George's Secret Key to the Universe

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George's Secret Key to the Universe
GeorgeSecretKey.jpg
Cover
Author Lucy Hawking, Stephen Hawking, Christophe Galfard
Country Great Britain
Language English
Genre Popular science
Publisher Doubleday
Publication date
2007
Pages 297
ISBN 978-1-4169-5462-0
OCLC 175286050

George's Secret Key to the Universe is a 2007 children's book written by Stephen and Lucy Hawking with Christophe Galfard. The book was followed by two sequels, George's Cosmic Treasure Hunt in 2009 and George and the Big Bang in 2011. It is intended for readers aged 9 and up.

Synopsis[edit]

The main characters in the book are George, Eric, Annie, Dr. Reeper, and Cosmos, the world's most powerful computer. Cosmos can draw windows allowing people to look into outer space, as well as doors which act as portals allowing travel into outer space. It is written like a story and aims to describe various aspects of the universe in a manner that is accessible to children and others new to the topic. It starts by describing atoms, stars, planets and their moons. It then goes on to describe black holes, which remains the topic of focus in the last part of the book. At frequent intervals throughout the book, there are pictures and "fact files" of the different references to universal objects, including a picture of Mars with its Moons.

Production[edit]

It was reported in June 2006 that Stephen and Lucy Hawking would be writing a children's book with Christophe Galfard, with the aim of "explain[ing] theoretical physics in an accessible way to youngsters."[1] The book's title was announced in June 2007,[2] and was released on October 23, 2007.[3]

Reception[edit]

The Independent gave the book a positive review, calling it an "excellent book" that "will do wonders to raise enthusiasm for physics among young readers". It did, however, add that the storytelling has some rough edges, and noted the book had a couple of scientific inaccuracies.[4] About.com gave the book 3½ out of 5, stating "Recommended for kids, but not for adults. The story in this book is a bit contrived, but as a book intended to teach children the basics of astronomy, astrophysics, cosmology, and other principles that govern our universe, it does a fair job."[5] The reviewer from Kirkus Reviews was more critical, accusing the authors of setting aside the laws of physics whenever convenient to the story. The reviewer concluded that they expected the book to sell well, but that it "doesn’t show much respect for its target audience".[3] Common Sense Media gave the book 2 stars out of 5, stating "The nonfiction parts are fine: good information, clearly told, with some spectacular photos. But surprisingly, much of the fictional story isn't scientifically accurate. This might be forgivable in straight sci-fi or fantasy ... but in a book that purports to teach the basics of astronomy and physics, it's just confusing -- how are young readers to know what's true, what's theoretical, and what's just plain nonsense?"[6]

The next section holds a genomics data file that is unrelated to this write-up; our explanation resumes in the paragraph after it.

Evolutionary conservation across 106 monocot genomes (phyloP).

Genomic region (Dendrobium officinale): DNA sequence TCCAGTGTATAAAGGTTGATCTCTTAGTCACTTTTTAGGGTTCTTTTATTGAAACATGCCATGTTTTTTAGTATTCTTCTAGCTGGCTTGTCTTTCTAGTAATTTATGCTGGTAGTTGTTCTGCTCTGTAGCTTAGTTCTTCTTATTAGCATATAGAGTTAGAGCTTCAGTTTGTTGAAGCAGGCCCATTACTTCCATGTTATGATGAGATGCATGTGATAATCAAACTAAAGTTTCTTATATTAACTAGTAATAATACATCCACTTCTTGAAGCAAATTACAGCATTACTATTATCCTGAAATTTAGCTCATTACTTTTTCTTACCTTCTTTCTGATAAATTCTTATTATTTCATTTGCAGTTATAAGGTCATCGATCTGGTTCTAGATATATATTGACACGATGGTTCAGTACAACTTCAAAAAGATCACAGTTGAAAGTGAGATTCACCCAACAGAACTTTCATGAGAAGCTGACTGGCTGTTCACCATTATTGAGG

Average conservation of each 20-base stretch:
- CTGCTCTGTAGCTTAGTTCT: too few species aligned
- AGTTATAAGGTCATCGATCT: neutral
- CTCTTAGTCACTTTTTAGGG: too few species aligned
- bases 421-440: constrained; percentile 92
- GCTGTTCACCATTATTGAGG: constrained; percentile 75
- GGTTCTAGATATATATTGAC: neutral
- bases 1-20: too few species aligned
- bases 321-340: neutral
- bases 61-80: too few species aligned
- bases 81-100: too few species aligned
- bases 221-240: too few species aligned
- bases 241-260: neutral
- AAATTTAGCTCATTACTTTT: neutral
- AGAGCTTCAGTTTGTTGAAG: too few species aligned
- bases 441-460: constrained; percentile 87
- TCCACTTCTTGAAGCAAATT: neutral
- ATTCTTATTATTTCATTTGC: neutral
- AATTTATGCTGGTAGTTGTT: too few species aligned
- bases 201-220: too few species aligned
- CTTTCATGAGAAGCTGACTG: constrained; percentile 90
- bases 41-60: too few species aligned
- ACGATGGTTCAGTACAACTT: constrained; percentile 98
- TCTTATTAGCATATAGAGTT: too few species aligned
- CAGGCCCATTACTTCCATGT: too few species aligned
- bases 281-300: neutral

See also[edit]

References[edit]

  1. ^ "Stephen Hawking writing children's book". BBC. June 13, 2006. Retrieved November 21, 2012. 
  2. ^ "Stephen Hawking writing children's book". Jerusalem Post. June 19, 2007. Retrieved November 21, 2012. 
  3. ^ a b "George's Secret Key to the Universe". kirkusreviews.com. October 1, 2007. Retrieved November 21, 2012. 
  4. ^ "George's Secret Key to the Universe, by Lucy and Stephen Hawking". The Independent. October 17, 2007. Retrieved November 21, 2012. 
  5. ^ Jones, Andrew Z. "George's Secret Key to the Universe by Lucy & Stephen Hawking". About.com. Retrieved November 21, 2012. 
  6. ^ Berman, Matt. "George's Secret Key to the Universe". Common Sense Media. Retrieved November 21, 2012. 

External links[edit]